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Why disabled patients often have a hard time getting care

You might think the last place a person with a disability would suffer discrimination is in a medical setting. Unfortunately, as people with virtually any kind of disability will attest, that’s not true.

A study recently published in the journal Health Affairs presents a candid look at what doctors say about treating disabled patients when they’re able to speak their minds anonymously. In focus groups led by a Harvard Medical School professor, specialists and primary care physicians detailed the problems they encounter when asked to treat disabled patients and the lengths some go to in order to avoid it.

Disabled patients often have to deal with indignities and lies

Patients who use wheelchairs are among the most difficult to accommodate – even to be weighed. Some doctors talked about sending patients to grocery stores, cattle processing plants, grain elevators and zoos to be weighed. 

Doctors are aware that it’s illegal to refuse to see a patient because they’re disabled, so they find other excuses. Some admitted to telling patients seeking an appointment that they were no longer in practice.

Time, space and equipment are issues

Some doctors said they didn’t have the time necessary to properly deal with a patient’s disability nor the space or equipment to accommodate them. Disabilities affecting mobility weren’t the only ones raised. One doctor said he had to hire a sign language interpreter every time a particular patient came in, which cut into his income.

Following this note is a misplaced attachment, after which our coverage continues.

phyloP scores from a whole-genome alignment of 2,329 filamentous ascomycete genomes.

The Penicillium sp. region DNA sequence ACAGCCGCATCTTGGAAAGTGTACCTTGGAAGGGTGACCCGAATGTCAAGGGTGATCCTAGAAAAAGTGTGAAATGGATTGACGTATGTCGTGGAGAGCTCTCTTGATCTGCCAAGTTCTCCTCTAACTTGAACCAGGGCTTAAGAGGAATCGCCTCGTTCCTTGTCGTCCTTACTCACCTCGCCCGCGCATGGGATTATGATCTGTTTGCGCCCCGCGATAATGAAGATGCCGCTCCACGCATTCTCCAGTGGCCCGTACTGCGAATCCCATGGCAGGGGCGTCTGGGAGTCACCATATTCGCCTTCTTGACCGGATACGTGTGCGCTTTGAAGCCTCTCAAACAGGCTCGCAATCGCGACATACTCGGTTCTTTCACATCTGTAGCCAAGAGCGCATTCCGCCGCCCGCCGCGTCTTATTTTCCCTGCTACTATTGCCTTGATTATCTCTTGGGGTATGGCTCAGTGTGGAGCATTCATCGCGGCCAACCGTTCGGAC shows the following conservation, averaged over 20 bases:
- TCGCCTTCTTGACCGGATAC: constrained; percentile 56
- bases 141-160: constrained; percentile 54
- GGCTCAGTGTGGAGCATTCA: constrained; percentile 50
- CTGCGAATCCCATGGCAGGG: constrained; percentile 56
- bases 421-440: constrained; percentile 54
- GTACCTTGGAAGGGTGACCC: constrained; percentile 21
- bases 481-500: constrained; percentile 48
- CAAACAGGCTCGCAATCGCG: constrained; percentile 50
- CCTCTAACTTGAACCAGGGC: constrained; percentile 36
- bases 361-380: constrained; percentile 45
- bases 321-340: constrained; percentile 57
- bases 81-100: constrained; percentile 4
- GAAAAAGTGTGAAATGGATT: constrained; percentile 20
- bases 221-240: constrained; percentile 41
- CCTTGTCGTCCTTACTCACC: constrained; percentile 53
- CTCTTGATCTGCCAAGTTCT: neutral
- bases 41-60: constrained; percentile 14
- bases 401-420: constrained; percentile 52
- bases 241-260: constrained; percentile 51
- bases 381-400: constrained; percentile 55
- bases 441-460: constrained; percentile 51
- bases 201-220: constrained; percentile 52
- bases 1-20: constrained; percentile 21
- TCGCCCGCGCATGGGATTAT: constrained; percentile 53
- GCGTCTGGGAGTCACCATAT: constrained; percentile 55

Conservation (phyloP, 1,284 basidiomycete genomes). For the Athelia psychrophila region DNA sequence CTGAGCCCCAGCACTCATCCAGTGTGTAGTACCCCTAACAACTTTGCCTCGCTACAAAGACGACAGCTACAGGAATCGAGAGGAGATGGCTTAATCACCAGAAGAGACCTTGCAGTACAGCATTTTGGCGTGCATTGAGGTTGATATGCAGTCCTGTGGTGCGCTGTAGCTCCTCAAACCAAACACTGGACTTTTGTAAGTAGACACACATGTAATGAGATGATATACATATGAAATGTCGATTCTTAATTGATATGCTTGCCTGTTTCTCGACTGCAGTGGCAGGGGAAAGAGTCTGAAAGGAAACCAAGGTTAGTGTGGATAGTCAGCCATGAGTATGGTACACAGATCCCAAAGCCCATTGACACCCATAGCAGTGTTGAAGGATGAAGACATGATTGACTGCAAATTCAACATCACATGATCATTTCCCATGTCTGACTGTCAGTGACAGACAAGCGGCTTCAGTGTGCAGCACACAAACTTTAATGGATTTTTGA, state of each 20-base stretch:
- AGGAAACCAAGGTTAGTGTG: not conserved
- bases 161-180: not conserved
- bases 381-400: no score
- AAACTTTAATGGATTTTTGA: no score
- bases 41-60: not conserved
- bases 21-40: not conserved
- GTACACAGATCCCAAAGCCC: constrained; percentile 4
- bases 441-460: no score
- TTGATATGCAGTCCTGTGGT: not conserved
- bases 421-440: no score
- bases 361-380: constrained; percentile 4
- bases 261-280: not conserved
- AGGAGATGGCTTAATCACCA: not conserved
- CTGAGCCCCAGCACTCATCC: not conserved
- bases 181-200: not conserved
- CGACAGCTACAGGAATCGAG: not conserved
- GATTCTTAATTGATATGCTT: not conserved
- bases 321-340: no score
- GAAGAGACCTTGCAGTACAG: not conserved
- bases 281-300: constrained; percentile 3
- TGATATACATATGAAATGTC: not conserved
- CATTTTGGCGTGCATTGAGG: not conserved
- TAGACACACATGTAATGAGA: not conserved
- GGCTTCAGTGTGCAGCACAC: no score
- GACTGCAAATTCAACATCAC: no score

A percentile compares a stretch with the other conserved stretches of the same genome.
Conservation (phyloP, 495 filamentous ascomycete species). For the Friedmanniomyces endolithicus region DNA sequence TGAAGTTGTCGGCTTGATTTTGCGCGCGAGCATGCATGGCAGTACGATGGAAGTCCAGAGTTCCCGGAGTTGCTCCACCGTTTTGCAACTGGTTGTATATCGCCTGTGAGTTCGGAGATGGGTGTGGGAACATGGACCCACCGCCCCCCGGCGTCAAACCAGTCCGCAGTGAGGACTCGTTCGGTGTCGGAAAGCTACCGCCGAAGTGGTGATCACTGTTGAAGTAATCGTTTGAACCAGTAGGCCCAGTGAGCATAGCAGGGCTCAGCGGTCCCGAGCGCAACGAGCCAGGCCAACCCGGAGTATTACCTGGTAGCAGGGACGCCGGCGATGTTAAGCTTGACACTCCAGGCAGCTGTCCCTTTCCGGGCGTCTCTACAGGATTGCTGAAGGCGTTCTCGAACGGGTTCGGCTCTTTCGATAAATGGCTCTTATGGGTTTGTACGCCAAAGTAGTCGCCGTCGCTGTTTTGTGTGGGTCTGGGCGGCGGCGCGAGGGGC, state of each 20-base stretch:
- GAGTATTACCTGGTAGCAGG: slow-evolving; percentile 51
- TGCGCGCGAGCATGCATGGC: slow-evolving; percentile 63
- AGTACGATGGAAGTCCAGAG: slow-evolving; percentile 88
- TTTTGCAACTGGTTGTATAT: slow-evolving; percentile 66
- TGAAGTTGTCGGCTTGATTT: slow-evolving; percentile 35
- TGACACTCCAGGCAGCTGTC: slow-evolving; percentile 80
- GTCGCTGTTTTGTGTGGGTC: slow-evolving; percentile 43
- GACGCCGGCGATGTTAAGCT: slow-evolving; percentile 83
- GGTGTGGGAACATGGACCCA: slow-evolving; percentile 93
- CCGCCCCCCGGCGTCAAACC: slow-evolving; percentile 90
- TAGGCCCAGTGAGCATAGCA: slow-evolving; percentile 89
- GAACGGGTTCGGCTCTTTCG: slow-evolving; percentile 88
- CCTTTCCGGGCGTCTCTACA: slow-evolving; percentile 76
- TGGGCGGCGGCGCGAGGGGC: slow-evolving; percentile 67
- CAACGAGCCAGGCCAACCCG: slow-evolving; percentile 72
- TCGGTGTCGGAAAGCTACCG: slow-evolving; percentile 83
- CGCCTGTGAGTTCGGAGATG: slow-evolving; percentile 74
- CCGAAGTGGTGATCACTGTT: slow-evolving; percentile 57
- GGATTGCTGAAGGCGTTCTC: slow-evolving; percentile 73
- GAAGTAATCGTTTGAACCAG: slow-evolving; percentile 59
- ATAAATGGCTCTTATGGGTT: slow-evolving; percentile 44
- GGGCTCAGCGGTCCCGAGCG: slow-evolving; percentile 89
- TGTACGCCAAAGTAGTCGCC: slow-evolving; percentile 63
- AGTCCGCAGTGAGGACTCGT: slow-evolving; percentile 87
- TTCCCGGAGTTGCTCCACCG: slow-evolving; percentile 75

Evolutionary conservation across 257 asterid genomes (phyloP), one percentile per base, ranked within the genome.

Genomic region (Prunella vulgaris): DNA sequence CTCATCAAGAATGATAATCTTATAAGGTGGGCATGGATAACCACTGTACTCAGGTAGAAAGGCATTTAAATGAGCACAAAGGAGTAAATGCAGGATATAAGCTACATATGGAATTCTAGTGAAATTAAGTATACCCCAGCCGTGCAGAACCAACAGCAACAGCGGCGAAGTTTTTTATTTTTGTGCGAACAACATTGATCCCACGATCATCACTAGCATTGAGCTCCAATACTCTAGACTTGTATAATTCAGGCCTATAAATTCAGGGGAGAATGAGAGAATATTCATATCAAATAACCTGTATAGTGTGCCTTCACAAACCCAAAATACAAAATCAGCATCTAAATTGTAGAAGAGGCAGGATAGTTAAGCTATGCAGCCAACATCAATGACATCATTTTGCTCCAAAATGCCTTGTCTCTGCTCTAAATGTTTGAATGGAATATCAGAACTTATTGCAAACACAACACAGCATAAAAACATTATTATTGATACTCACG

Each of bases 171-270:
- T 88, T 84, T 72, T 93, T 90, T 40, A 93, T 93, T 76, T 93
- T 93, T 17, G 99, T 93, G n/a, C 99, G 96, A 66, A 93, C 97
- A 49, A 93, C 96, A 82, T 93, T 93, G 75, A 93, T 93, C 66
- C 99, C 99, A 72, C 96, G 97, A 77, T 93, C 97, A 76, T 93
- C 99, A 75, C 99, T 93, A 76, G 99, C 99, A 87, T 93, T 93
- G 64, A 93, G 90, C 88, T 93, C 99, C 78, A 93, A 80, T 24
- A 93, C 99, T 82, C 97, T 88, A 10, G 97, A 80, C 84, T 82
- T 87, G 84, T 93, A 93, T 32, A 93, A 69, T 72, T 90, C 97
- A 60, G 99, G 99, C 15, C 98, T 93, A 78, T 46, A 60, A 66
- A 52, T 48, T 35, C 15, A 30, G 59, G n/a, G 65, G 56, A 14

Patients confirm what the doctors said. One man said he’s had doctors say, “I really don’t know what to do with you. Maybe you should go elsewhere.” Patients who do get in to see doctors are afraid to assert their rights for fear of being labeled “difficult.”

It’s hard to quantify disparities in treatment

Just how much disabled patients suffer from inadequate treatment and poor outcomes is difficult to gauge because disability isn’t specifically a category in health care tracking systems. One of the study’s authors says, “I know for sure that we have to change the culture of medicine” when it comes to dealing with a disability.

Anyone can become disabled, temporarily or permanently, at any point in their lives. That certainly shouldn’t affect the care they receive at a time they may need it the most. If you or a loved one has suffered harm because of medical negligence, find out what your options are for seeking justice and compensation.